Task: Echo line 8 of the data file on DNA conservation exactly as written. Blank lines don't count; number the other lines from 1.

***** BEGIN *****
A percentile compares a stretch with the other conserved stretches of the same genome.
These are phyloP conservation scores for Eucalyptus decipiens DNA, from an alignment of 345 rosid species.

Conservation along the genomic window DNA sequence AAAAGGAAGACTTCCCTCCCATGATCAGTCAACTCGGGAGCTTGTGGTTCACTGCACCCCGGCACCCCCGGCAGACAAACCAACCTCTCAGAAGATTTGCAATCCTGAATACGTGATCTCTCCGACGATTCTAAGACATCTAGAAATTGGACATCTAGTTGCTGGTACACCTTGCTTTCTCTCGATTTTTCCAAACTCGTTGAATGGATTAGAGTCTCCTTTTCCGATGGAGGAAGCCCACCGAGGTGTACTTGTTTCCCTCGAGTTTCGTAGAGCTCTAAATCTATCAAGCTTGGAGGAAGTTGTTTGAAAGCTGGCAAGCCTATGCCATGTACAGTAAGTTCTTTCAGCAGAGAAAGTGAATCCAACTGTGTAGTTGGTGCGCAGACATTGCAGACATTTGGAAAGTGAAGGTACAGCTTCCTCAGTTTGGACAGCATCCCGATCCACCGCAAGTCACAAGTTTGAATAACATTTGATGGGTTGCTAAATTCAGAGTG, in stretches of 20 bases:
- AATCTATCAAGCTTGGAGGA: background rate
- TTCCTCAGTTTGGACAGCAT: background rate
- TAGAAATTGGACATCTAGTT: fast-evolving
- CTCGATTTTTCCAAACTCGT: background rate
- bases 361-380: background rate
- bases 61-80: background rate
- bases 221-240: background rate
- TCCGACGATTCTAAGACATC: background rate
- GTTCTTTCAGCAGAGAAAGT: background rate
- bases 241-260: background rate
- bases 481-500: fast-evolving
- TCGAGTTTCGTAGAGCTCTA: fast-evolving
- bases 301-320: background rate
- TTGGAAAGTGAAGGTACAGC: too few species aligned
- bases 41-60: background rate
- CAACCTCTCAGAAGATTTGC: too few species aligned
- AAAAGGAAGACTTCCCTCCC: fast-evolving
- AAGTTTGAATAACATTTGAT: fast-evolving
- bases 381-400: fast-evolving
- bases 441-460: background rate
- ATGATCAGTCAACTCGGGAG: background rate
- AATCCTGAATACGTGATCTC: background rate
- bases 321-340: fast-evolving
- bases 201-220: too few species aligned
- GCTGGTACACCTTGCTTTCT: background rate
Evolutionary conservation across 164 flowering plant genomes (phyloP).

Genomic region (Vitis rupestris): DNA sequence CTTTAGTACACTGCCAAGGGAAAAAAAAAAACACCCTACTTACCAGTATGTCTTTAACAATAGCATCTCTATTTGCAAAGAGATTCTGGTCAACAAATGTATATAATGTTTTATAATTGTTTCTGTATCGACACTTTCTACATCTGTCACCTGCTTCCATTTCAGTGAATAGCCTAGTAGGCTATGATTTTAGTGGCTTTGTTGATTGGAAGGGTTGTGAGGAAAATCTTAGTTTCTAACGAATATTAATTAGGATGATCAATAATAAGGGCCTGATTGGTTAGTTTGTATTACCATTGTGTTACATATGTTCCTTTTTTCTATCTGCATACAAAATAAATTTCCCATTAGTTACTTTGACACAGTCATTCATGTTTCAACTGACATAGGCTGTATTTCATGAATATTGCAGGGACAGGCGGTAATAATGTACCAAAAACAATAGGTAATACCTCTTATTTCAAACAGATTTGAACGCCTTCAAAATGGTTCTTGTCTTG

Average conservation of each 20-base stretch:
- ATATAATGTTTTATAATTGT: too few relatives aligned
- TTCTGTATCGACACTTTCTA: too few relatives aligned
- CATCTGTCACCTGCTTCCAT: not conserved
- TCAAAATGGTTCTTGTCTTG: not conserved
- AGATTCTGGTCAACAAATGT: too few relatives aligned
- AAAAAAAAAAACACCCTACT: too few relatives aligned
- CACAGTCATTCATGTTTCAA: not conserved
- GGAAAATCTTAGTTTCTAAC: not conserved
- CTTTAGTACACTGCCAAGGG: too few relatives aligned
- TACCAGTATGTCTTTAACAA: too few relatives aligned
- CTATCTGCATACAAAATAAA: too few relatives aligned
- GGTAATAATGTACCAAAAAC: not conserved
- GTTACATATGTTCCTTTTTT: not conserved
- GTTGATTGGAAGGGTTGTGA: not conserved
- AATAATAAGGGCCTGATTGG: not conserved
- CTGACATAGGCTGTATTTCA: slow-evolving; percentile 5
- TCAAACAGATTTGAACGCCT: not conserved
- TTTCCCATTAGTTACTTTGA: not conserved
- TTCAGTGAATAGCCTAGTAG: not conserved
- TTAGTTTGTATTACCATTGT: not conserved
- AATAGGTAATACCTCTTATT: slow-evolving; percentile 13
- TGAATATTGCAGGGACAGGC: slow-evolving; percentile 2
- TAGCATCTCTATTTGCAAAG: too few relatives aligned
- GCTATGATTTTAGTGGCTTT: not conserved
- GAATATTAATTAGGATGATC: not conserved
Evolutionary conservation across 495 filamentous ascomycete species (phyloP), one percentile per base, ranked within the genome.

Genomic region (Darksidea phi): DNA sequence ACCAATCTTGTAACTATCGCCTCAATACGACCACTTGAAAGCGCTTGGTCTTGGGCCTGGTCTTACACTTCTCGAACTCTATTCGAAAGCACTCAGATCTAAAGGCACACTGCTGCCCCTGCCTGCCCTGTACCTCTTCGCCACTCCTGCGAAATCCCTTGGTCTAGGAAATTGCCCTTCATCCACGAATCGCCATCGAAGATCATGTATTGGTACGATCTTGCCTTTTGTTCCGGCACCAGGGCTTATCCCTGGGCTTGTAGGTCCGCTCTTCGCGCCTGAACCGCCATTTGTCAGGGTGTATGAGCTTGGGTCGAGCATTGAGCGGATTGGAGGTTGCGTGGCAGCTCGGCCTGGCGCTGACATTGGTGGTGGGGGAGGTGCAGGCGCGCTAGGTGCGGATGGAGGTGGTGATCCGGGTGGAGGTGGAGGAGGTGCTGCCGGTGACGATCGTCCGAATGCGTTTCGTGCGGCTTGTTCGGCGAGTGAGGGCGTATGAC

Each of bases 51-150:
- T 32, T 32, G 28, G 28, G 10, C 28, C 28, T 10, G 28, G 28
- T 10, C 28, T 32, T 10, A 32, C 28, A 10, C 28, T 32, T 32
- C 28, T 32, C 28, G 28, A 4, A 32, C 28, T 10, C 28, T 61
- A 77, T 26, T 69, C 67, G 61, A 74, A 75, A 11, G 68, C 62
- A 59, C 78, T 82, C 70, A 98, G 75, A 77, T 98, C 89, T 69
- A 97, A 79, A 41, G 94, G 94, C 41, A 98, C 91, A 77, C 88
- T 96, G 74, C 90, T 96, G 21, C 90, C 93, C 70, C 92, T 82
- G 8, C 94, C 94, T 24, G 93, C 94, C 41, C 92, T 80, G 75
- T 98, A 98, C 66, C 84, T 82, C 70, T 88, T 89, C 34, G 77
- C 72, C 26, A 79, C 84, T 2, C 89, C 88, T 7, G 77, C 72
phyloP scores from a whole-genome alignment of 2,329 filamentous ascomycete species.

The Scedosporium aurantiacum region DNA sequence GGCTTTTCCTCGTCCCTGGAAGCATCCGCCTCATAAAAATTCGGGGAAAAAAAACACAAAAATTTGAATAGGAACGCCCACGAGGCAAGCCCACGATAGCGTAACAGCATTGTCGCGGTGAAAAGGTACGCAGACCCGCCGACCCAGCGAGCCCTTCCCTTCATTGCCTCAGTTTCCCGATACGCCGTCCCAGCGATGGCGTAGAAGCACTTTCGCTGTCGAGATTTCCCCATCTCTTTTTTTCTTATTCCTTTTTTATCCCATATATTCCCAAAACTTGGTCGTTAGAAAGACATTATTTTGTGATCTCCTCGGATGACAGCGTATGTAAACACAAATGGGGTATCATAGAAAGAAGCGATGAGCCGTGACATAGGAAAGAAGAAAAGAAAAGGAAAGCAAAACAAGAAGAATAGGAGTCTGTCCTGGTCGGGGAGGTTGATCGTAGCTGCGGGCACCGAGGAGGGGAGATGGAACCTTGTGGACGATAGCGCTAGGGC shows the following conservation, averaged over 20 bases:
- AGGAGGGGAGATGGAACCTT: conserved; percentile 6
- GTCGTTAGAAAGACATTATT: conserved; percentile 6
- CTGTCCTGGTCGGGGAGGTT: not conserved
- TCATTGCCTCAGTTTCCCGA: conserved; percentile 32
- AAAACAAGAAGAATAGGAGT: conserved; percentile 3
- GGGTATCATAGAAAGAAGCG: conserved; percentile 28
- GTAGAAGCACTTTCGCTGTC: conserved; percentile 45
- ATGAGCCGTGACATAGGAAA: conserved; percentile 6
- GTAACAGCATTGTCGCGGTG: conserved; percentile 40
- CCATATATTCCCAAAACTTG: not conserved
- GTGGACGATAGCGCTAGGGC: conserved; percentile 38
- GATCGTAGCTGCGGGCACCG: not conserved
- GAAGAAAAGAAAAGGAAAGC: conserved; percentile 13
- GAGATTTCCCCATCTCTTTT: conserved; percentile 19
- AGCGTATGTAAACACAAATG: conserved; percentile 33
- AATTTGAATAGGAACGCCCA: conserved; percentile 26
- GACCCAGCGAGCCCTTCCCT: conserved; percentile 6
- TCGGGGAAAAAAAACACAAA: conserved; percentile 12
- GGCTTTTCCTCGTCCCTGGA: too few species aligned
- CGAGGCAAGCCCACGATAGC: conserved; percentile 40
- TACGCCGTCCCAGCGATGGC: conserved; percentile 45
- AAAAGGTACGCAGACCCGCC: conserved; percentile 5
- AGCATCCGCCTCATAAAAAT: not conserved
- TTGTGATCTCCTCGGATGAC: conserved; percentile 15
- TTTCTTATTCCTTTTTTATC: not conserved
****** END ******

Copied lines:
- bases 361-380: background rate